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Just four months into their 2010-2014 Strategic Plan, Savannah-Chatham Metropolitan Police already are closing in on their objectives.

Among the objectives of the plan that is being shared with the public this week are to exceed the national clearance rates of 64% for homicides, 41 Percent for rape, 27 for robbery, 55 for aggravated assault, 13 for burglary and 12 for auto thefts. Clearance rates for the department already exceed or meet four of those six goals and are less than a percentage point behind in the other two.

Division commanders in the department are responsible for developing specific strategies that lead their officers to achieving the goals. Those strategies are evaluated constantly and the outcomes monitored weekly in ComStat meetings of all commanders. The plan also affects assignments of manpower to precincts and shifts, based on officer workload volumes.

 Besides the objectives, it defines the mission “to provide quality services in partnership with our community which promotes safe and secure neighborhoods.”

 “Perception is important to this community and this department,” said Police Chief Willie Lovett. “Our citizens have a right to feel safe in their community and we have an obligation to nourish that perception. When we do our jobs well, everyone senses it and they participate with us in maintaining that perception. When the community works with us closely, the community not only feels safer, it is safer.”

 The strategic plan extends far beyond perception. It sets the core values of the department that will lead to the security of the community as a whole and goals that all divisions of the department are now including in their own crime prevention programs. “The core values … make us FIRST in service, FIRST in professionalism and FIRST in results,” the plan reads. It details:

  • Fairness – We treat all people impartially, with consideration and compassion. We are equally responsive to our employees and the community we serve,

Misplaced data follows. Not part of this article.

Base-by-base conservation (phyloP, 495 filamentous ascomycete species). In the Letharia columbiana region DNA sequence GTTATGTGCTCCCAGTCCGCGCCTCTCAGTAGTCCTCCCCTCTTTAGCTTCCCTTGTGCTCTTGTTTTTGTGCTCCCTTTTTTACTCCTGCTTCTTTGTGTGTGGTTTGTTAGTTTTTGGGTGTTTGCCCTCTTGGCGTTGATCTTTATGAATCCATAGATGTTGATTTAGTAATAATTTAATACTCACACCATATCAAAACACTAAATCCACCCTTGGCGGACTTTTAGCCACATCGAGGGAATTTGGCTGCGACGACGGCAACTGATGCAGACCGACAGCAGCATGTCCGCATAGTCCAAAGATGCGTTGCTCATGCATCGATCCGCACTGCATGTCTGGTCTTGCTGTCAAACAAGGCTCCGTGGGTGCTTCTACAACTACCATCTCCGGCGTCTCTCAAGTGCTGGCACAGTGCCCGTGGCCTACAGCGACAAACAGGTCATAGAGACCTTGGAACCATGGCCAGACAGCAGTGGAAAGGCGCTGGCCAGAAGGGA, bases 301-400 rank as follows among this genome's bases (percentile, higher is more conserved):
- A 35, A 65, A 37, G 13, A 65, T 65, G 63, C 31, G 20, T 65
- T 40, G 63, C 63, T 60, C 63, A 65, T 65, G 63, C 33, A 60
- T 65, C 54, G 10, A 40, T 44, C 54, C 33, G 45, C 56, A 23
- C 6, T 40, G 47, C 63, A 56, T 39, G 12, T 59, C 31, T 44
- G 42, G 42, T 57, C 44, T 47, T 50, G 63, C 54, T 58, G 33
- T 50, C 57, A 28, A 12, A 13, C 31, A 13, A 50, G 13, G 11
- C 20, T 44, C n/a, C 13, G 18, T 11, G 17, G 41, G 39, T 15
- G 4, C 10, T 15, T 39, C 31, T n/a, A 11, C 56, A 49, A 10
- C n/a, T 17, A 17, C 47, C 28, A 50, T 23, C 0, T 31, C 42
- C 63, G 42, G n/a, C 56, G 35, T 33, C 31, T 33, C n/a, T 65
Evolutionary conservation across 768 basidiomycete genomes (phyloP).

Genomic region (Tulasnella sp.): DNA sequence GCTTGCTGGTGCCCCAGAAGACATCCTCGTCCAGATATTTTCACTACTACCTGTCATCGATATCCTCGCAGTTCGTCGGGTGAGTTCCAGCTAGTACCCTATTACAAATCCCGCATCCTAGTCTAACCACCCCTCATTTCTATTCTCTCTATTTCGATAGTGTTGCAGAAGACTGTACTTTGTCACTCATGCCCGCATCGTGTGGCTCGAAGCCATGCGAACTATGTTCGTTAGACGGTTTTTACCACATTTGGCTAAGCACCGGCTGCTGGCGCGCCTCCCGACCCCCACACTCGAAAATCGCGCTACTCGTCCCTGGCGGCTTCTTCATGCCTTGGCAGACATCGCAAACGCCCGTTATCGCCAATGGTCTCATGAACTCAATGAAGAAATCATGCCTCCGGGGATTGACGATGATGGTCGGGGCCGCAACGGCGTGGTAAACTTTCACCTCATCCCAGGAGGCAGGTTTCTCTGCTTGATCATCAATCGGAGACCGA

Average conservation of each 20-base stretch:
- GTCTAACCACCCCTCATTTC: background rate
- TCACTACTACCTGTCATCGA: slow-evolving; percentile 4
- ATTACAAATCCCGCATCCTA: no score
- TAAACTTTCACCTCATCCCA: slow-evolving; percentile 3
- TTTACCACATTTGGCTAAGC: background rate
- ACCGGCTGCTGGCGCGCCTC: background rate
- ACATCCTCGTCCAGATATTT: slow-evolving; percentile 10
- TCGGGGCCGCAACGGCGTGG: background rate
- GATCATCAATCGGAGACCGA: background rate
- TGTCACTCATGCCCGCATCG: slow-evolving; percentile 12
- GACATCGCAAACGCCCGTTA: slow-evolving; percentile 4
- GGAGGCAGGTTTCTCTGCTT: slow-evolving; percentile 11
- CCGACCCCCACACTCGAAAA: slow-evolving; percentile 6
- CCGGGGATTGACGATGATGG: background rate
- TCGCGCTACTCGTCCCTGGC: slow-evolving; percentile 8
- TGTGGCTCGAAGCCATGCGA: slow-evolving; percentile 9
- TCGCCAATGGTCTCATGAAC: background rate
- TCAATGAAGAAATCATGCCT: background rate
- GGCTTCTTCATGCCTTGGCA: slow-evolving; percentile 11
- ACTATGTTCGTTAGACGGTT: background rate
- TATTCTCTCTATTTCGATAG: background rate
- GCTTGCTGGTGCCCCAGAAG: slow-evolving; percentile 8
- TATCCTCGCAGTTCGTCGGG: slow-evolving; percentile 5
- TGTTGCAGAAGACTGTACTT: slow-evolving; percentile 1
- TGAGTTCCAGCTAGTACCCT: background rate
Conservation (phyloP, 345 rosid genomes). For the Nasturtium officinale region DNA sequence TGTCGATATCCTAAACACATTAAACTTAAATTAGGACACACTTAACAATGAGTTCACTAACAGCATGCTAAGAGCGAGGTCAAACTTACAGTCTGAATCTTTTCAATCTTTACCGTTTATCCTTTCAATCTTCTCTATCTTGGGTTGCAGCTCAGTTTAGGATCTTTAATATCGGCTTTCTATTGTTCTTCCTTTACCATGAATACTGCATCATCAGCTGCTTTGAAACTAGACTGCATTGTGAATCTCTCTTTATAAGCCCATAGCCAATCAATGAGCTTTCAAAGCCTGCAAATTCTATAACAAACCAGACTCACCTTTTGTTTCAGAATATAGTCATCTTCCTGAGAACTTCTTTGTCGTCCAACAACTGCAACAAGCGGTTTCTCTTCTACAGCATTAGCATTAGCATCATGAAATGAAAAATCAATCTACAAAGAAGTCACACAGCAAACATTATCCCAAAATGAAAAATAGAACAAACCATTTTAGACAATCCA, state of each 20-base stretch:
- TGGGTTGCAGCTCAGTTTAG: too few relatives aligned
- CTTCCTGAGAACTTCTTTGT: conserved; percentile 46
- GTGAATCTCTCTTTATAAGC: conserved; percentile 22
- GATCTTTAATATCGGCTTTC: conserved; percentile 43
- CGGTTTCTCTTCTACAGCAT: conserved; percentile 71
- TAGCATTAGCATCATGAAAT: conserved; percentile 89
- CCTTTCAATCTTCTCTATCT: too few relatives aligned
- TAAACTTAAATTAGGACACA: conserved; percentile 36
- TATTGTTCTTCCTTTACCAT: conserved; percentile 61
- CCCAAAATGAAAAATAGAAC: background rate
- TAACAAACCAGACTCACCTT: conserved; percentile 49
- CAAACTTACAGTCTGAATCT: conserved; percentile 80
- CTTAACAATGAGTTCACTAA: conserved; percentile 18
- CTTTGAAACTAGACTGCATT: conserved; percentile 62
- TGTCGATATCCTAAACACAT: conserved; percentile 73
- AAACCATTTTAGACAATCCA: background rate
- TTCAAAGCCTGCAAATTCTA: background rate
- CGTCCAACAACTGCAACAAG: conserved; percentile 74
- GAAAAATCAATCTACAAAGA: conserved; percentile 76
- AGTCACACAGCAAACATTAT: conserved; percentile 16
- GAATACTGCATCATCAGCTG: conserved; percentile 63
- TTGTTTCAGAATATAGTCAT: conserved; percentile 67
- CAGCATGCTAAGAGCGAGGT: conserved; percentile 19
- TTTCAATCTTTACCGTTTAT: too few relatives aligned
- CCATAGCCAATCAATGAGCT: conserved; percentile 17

• Integrity – We are committed to the highest performance standards, ethical conduct, honesty, and truthfulness in all relationships. We hold ourselves accountable for our actions and take pride in a professional level of service to all.
  • Respect – We treat all persons in a dignified and courteous manner and exhibit understanding of ethnic and cultural diversity, both in our professional and personal endeavors.
  • Service – We provide service in a courteous, efficient and accessible manner. We focus on customer needs and foster community-oriented policing through problem-solving partnerships with citizens.
  • Teamwork – We foster collaboration among our employees. We work in partnership with the community and other agencies to ensure focus and commitment to achieving goals.

Under national standards that require cases solved from the previous year to be counted against cases from the current year, SMPD has cleared 100 percent of its homicides. In reality, investigators still are working on five of the 15 homicides reported this year, but they also cleared five others from 2009 to yield that 100 percent solution rate.

Savannah-Chatham police have cleared 10 of 22 rapes for a 41 percent clearance rate, 82 of 308 robberies (27 Percent), 162 of 252 aggravated assaults (55 percent), 215 of 1,768 burglaries (12.2 percent) and 110 of 452 auto thefts (24.3 percent — almost twice the national average.) More importantly, the number of reports of each of those crimes has dropped from 2009 levels.

Other goals of the department for the upcoming year are to ensure: 80 percent of emergency calls are dispatched within a minute; 80 percent of 911 calls are answered within three rings; traffic crashes are reduced 3 percent; all children in designated school zones cross safely; officer vacancy rate is reduced to 3 percent; and the percentage of minority and female sworn officers will increase each year from 48.5 percent in 2010.

Recognizing budgetary constraints faced by the City of Savannah and Chatham County, the department is not expected to grow from 839 employees it had in 2009 until it adds in three sworn officers in 2012 and five more in 2014. Currently, the department has 607 sworn officers and 232 civilians.

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